Jason Molsbee, a guide with Cottonwood Ranch Hunting Services, says it’s an honor to participate in the Wounded Hero Project.

The Hunt

Well-equipped and eager for the hunt, Robert says he packed more than what he took to Iraq. With his new rifle, he felt optimistic about his first day of hunting on the Winecup Gamble Ranch, where he and the guides stayed in a guest lodge.

About 30 minutes before dawn, Jason drove him several miles to where elk had been seen. On the way, he learned how Robert was wounded.

After joining the Army in 2003 when he graduated from high school, Robert was deployed to Iraq in 2005. In May 2007, he was commander of a Bradley Fighting Vehicle and was part of a convoy clearing a route of explosives and weapons.

“As we were passing under an old Iraqi Army guard post, an IED on top of it detonated and amputated my right hand an inch or so below the wrist.”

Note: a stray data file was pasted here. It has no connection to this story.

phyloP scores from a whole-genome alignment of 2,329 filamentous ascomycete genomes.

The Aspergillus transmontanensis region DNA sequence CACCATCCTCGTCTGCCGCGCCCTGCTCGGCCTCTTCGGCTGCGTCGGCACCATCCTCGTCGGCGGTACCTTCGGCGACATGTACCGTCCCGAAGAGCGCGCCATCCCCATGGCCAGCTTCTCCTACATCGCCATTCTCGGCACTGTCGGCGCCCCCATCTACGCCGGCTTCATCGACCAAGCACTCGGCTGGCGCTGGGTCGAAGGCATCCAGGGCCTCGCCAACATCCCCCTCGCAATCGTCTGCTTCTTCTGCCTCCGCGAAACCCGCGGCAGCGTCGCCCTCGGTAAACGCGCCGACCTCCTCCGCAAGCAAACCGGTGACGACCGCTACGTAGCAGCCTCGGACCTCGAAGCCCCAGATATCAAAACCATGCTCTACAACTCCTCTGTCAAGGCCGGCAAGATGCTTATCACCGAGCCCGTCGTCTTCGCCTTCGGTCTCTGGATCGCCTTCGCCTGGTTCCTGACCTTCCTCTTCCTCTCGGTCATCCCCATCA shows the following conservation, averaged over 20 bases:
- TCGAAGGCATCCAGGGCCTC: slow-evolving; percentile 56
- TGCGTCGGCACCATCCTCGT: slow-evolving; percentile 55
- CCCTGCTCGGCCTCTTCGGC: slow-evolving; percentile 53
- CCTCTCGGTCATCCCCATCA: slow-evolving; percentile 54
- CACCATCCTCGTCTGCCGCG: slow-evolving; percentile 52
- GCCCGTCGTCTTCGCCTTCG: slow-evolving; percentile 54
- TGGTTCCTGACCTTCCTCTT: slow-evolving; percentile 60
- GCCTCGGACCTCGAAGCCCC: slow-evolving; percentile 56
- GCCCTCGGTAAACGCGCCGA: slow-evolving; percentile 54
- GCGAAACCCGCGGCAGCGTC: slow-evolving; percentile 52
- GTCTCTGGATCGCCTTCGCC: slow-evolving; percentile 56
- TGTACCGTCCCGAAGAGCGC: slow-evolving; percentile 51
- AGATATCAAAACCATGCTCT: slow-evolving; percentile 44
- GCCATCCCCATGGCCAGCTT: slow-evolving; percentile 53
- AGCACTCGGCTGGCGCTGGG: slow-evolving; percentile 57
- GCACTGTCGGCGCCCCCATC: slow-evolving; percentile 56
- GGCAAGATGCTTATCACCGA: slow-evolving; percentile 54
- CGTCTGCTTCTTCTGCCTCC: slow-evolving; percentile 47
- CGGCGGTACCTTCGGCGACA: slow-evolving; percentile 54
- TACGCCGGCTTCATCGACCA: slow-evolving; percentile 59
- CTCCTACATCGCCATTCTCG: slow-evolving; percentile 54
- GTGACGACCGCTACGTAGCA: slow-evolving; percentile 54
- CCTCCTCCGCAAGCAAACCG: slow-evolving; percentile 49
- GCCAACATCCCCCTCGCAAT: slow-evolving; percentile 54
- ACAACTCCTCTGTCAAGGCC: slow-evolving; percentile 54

After numerous surgeries and being fitted with a prosthesis, he retired and moved to Reno.

“I was right-handed, so I’ve learned to do everything left-handed,” he says. “I don’t regret losing my hand. If I had known I would have been injured, I’d still have signed the dotted line, like most veterans I know.

Ever since I was a kid, I wanted to join the Army.”

As he and Jason stopped at a fence to open a gate, they noticed elk about 1,800 yards away coming toward them. They hid behind sagebrush, patiently waiting as the elk came within 80 yards and jumped over the fence.

Robert picked one and took a shot. It was an impressive elk with six points on each antler.

“What a phenomenal experience—a 6 by 6,” Robert says. “My only regret was that it was over so quickly.”

Robert says when people call him a hero, he politely disagrees.

“To me, the heroes are my friends— my brothers and sisters—who weren’t fortunate enough to make it home,” he says. “I think of them often.”

Donations of hunting gear or money for the program are accepted at Nevada Outfitters and Guides Association, P.O. Box 28-1251, Lamoille, NV 89828. Checks should be made payable to Nevada Outfitters and Guides Association.